Neurology Central

Liquid biopsy could predict prognosis of glioblastoma, study suggests

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A blood test that measures the amount of cfDNA in the blood – also known as a liquid biopsy – has been correlated with how patients will progress following a glioblastoma diagnosis.

Within the study, which has been published in Clinical Cancer Research, researchers from the Abramson Cancer Center of the University of Pennsylvania (PA, USA) have demonstrated that individuals with a higher concentration of cfDNA have shorter progression-free survival than patients with less cfDNA.

Additionally, the team also noted that cfDNA spikes in patients either at the time of, or just before, their disease progresses. They also revealed that when comparing genetic sequencing of solid tissue biopsies with liquid biopsies, it was observed that while both biopsies could detect genetic mutations in more than half of patients, none of those mutations overlapped. This finding suggests that liquid biopsy may provide complementary information regarding the molecular or genetic makeup of each tumor.

“Doctors have begun using liquid biopsies more frequently to monitor certain cancers – particularly lung cancer – in recent years as research has shown their effectiveness in other disease sites. But until now, there has been little focus on the clinical utility of liquid biopsy in brain tumors,” commented senior author of the study, Erica Carpenter (Liquid Biopsy Laboratory, University of Pennsylvania).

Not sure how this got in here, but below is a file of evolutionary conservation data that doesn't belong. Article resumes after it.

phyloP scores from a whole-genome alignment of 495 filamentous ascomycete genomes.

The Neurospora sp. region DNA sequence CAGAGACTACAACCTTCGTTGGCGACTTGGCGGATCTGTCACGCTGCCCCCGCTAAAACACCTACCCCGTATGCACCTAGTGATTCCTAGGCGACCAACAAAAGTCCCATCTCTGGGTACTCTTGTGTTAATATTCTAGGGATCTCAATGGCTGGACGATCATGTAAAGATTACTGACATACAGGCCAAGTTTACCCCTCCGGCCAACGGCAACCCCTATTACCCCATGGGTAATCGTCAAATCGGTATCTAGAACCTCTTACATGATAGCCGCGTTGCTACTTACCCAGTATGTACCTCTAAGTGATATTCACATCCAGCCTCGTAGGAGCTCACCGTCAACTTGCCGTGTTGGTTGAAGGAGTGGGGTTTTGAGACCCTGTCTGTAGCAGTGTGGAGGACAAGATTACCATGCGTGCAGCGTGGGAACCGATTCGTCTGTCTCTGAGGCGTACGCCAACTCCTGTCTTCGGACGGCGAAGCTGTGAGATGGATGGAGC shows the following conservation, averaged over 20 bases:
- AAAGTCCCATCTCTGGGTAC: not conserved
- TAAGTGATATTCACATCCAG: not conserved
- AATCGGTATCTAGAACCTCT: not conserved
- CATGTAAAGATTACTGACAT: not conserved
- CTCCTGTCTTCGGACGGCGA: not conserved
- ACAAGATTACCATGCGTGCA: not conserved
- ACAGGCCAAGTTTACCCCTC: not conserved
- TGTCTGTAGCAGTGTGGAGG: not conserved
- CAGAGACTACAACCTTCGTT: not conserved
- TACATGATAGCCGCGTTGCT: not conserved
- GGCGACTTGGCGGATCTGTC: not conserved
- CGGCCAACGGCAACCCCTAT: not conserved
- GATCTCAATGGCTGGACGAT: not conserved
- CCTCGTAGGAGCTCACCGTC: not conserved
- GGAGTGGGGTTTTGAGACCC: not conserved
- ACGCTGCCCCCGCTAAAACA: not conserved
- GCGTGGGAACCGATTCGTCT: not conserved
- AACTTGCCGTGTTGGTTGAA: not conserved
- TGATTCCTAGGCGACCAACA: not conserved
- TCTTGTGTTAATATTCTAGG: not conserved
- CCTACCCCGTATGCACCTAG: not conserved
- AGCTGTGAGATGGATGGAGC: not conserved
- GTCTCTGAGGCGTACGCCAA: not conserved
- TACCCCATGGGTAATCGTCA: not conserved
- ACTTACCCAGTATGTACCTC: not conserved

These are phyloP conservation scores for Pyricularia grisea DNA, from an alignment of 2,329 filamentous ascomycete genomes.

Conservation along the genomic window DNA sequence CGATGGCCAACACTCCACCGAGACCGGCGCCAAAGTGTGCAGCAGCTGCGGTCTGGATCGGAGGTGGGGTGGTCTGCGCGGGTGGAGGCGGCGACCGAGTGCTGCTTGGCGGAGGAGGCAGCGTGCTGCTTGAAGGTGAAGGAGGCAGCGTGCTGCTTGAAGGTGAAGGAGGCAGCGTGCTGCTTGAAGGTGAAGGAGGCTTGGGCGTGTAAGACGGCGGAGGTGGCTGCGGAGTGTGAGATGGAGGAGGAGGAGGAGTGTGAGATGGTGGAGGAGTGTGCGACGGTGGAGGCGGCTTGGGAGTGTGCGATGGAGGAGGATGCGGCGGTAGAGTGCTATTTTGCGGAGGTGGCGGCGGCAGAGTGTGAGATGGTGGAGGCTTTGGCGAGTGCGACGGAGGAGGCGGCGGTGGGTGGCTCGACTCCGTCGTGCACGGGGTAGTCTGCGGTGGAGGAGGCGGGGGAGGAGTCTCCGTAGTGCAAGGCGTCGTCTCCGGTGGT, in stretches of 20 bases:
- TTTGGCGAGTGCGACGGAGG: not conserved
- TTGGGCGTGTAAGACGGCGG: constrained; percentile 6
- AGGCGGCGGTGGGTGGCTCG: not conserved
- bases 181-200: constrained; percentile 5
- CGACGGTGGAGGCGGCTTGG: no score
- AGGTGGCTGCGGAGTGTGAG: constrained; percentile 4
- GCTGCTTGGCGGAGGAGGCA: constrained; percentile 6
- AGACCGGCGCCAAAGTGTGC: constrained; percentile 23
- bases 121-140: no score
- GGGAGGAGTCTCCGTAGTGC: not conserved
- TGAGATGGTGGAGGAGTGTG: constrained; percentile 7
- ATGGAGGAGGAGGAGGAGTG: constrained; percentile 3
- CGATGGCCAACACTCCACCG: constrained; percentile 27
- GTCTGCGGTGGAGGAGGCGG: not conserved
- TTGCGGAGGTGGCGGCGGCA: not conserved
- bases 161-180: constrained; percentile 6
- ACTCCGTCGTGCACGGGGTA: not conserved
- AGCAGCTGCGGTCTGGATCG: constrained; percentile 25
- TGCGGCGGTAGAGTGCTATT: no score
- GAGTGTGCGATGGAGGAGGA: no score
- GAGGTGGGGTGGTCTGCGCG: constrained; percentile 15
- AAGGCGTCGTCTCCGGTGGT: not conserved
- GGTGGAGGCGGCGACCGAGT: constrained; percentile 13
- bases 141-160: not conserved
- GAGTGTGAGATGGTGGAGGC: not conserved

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The current study included 42 participants who were diagnosed with newly diagnosed glioblastoma. Each individual had blood tests taken at the time of diagnosis, before surgery and at regular intervals throughout their standard of care chemotherapy and radiation. In 28 participants, a lower concentration of cfDNA was observed pre-surgery and these individuals had almost double the progression-free survival (median 4.9 months).

A sub-analysis of 20 participants revealed that liquid biopsy detected at least one mutation in 11 patients and all of those mutations were different than what was detected in their solid tumor biopsy analysis. According to the investigators, the detection of additional mutations is particularly exciting as an effective therapy for glioblastoma will ultimately require combination therapies due to the heterogeneity of the tumor.

“If liquid biopsy can give us a more comprehensive view of the molecular profile of the tumor, we can potentially pick more effective combinations for each patient,” concluded lead author, Stephen Bagley (Perelman School of Medicine, University of Pennsylvania).

The team have noted that their work is more hypothesis-generating than practice-changing but are hoping to continue with enrolment of patients. The researchers also plan to perform a larger data analysis of their results and hope to carry out tumor DNA sequencing on multiple different samples of the resected tumors from each patient, in order to discover the full molecular profile of each.

Source: www.pennmedicine.org/news/news-releases/2019/october/blood-test-can-predict-prognosis-in-deadly-brain-cancer

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